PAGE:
There were many things that were different on this August 28, 2013, compared to the same Wednesday 50 years ago. And yet, the spirit of Martin Luther King, Jr. was the unifying element of the peaceful protests then and now.
First the weather: Whereas 50 years ago protesters marched under a sweltering summer heat, this time there was an autumn-like air with almost constant drizzling rain. And this may have influenced the turnout, as only several thousands of people flocked to the area between the Lincoln Memorial and the Washington Monument. Half a century ago close to 250,000 took part in the historic March on Washington. And while the focus of the 1963 event was on jobs and freedom, this time signs and chants indicated how the scope of the fight for black equality had broadened to include women, gays, immigrants and even environmental issues. And finally the speakers: They were ten 50 years ago, while this Wednesday’s program included several dozens of participants – and lasted five hours.
Only one of them spoke in 1963 and 2013: John Lewis, a students’ rights activist then and a veteran civil rights activist today. Lewis, who was the youngest speaker at the original event, grew up in the cotton fields of Alabama and has served in Congress for more than 25 years, representing Georgia for the Democrats. He recalled participating in the Freedom Rides “in the same year Barack Obama was born” to end segregation in public transportation. “Fifty years later, we can ride wherever we want to ride, we can stay wherever we want to stay,” he said.
Nevertheless, “too many of us still believe our differences divide us,” Lewis said. He urged Americans to fight to end the “scars and stains of racism,” such as stop-and-frisk policing, mass incarceration, chronic hunger and attacks on voting rights. “We must never, ever give up,” Lewis said. “We must keep the faith and keep our eyes on the prize.”
Lewis was preceded by television host and actress Oprah Winfrey, who called on the members of the crowd to celebrate the spirit of the late Rev. Martin Luther King Jr. by committing themselves to a life of service. “As we, the people, continue to honor the dream of a man and a movement,” she said, “we can be inspired, and we too can be courageous by continuing to walk in the footsteps in the path that he forged.”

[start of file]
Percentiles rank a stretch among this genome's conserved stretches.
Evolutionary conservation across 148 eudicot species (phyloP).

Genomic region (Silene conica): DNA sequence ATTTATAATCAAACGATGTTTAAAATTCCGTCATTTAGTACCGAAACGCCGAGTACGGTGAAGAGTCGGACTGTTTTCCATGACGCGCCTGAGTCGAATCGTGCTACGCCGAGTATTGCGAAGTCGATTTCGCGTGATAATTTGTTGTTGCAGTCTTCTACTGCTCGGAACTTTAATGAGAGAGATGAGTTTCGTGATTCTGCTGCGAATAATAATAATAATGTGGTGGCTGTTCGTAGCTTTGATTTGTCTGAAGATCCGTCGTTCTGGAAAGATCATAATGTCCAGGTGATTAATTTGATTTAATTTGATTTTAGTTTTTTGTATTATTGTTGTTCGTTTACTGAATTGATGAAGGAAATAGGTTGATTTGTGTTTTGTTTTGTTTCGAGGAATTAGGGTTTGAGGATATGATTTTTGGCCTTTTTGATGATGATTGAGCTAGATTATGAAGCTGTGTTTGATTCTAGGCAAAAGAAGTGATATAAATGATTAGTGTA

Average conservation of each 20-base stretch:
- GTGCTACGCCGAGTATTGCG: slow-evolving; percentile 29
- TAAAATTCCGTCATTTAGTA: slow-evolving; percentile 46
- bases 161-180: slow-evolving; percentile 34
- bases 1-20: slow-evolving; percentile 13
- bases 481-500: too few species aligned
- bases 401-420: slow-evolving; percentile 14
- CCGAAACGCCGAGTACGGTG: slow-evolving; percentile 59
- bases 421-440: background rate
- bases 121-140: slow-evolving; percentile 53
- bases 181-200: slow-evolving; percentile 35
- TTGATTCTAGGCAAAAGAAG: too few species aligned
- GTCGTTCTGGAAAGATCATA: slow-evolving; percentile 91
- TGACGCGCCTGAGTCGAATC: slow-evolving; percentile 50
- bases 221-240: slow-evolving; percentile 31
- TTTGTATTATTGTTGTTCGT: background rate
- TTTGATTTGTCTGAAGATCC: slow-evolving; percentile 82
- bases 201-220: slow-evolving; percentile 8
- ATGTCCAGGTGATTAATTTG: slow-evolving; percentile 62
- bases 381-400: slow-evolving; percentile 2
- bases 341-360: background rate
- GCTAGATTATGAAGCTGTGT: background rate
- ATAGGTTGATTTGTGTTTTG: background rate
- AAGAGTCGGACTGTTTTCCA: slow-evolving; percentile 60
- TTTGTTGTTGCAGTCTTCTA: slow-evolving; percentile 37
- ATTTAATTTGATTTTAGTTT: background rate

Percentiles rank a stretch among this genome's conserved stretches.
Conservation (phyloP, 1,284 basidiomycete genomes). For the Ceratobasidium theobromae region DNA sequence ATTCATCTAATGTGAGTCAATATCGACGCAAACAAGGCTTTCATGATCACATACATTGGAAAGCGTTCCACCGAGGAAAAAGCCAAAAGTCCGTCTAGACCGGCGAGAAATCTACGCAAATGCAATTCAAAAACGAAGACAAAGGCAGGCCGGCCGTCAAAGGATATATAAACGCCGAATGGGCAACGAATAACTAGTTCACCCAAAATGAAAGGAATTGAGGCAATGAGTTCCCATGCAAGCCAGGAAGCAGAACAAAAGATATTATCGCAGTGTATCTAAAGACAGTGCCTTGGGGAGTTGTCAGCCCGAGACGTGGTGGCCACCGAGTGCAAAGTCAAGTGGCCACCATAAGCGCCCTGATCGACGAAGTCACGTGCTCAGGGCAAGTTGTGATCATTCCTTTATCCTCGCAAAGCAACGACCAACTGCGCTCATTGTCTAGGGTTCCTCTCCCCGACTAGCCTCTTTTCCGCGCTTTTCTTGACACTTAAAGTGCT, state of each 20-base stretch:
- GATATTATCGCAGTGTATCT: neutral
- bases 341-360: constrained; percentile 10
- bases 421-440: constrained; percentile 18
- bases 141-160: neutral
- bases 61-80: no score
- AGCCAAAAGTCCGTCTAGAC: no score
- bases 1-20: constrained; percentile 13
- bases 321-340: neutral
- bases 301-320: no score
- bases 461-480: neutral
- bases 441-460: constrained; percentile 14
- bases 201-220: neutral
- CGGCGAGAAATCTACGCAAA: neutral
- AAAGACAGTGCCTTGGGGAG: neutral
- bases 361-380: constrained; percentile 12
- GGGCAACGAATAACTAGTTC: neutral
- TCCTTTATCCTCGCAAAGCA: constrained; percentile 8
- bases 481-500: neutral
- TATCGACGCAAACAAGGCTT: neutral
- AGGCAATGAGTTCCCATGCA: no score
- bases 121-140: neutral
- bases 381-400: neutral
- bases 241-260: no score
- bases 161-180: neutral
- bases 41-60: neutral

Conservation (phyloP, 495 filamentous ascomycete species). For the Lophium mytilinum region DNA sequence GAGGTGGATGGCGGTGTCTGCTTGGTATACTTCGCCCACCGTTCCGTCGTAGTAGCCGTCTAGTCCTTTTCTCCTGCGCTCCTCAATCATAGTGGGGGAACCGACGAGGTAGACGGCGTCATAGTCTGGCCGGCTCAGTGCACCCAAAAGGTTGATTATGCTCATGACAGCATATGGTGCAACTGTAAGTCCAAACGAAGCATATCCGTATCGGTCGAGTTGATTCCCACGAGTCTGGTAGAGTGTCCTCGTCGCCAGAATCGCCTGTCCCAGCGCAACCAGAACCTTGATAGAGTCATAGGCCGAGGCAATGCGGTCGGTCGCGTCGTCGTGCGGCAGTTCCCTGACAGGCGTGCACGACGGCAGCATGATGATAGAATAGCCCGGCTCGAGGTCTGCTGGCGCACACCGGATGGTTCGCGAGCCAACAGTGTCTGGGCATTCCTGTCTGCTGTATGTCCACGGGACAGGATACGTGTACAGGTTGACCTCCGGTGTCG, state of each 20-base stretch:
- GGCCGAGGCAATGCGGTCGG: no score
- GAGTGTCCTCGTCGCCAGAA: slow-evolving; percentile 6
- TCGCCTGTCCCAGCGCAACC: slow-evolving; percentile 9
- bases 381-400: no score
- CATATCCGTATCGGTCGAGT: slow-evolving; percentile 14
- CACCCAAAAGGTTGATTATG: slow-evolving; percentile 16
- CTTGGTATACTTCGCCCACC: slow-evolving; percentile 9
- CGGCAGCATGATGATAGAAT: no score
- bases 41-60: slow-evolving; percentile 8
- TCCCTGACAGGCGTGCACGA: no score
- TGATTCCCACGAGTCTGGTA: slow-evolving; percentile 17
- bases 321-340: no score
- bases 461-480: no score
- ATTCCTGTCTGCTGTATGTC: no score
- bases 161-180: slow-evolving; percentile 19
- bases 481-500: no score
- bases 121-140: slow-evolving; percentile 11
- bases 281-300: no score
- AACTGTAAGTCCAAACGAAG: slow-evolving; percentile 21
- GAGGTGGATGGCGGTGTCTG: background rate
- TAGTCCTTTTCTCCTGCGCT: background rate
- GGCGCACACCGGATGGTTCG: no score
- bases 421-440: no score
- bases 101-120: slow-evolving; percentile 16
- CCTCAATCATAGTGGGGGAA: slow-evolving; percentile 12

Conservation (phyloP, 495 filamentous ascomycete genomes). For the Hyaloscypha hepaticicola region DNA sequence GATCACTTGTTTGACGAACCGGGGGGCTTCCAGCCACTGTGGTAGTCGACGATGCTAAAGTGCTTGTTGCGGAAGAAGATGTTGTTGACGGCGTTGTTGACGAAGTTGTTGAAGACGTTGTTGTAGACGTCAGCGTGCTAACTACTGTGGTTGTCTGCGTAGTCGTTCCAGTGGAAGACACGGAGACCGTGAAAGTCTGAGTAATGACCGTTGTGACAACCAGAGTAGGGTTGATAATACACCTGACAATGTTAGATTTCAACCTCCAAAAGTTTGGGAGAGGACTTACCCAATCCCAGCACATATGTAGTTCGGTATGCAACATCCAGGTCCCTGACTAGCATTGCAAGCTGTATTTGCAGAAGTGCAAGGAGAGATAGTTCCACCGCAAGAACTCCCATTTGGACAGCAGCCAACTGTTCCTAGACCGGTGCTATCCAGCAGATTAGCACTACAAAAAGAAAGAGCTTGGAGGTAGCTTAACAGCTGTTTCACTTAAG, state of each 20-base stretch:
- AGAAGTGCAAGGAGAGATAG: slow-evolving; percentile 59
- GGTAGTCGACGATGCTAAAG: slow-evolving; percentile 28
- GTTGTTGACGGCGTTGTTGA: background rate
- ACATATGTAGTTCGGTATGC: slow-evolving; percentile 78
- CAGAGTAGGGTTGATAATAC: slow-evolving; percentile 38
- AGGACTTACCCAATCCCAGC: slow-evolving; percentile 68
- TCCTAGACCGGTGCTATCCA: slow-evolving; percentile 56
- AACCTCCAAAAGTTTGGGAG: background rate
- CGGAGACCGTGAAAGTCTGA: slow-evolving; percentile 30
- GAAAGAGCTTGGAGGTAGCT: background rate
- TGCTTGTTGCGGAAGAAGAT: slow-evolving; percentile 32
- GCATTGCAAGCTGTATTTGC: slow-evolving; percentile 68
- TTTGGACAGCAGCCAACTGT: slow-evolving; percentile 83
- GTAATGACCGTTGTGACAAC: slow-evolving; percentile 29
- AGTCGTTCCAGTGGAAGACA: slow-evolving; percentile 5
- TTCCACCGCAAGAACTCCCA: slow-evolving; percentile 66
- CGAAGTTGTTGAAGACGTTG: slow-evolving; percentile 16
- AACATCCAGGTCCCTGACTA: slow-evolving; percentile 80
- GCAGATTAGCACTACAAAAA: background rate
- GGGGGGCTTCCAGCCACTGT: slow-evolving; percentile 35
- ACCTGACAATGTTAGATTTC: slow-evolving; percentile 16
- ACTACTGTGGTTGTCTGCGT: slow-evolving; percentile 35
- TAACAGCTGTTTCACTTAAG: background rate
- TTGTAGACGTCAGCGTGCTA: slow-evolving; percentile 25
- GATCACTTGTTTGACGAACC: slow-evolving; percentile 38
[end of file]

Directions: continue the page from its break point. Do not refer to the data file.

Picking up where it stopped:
Winfrey was one of the stars of the event’s participants that also included Academy Award winning actors Jamie Foxx and Forest Whittaker, presidential daughters Caroline Kennedy and Linda Johnson Robb, several members of Martin Luther King’s family as well as an army of civic, labor and religious leaders. They all honored Martin Luther King, Jr., but also called for future action: “We’re not here to declare victory,” Andrew Young told the crowd, the retired ambassador to the UN and mayor of Atlanta. “We’re here to simply say that the struggle continues.”
But it was the presence of the first black US president that turned Wednesday’s commemoration into a ringing celebration of the civil rights movement’s success. As many speakers pointed out, Barack Obama can be considered as the supreme prize of half a century of fighting for equality of opportunities in American society. An emotional Obama, who was accompanied by the two living Democratic former presidents Jimmy Carter and Bill Clinton, paid tribute to the trailblazer Martin Luther King, Jr.
King’s speech, Obama said, inspired millions of Americans to fight for a more just society and rights that people now take for granted. “To dismiss the magnitude of this progress, to suggest, as some sometimes do, that little has changed, that dishonors the courage, the sacrifice of those who paid the price to march in those years,” Obama said. “But we would dishonor those heroes as well to suggest that the work of this nation is somehow complete,” he said, calling economic justice the “unfinished business” of the civil rights battle.
Obama said that the anniversary of King’s address should not obscure the unnamed, unknown activists who agitated to end segregation and who inspired other social justice causes ranging from women’s rights to gay rights. “They had every reason to lash out in anger…and yet they choose a different path,” Obama said. “In the face of hatred they prayed for their tormentors. In the face of violence they stood up and set in,” he added. “Because they kept marching America changed. Because they marched America became more free and more fair.”
America must carry on the torch. “We’ll suffer the occasional setback but we will win these fights,” Obama said. Yet, the president said that in the face of income inequality, inadequate healthcare and daunting levels of unemployment, the African-American community and Americans in general cannot afford to be complacent. “The arc of the moral universe may bend towards justice but it does not bend on its own,” Obama said, echoing a phrase that King himself once popularized.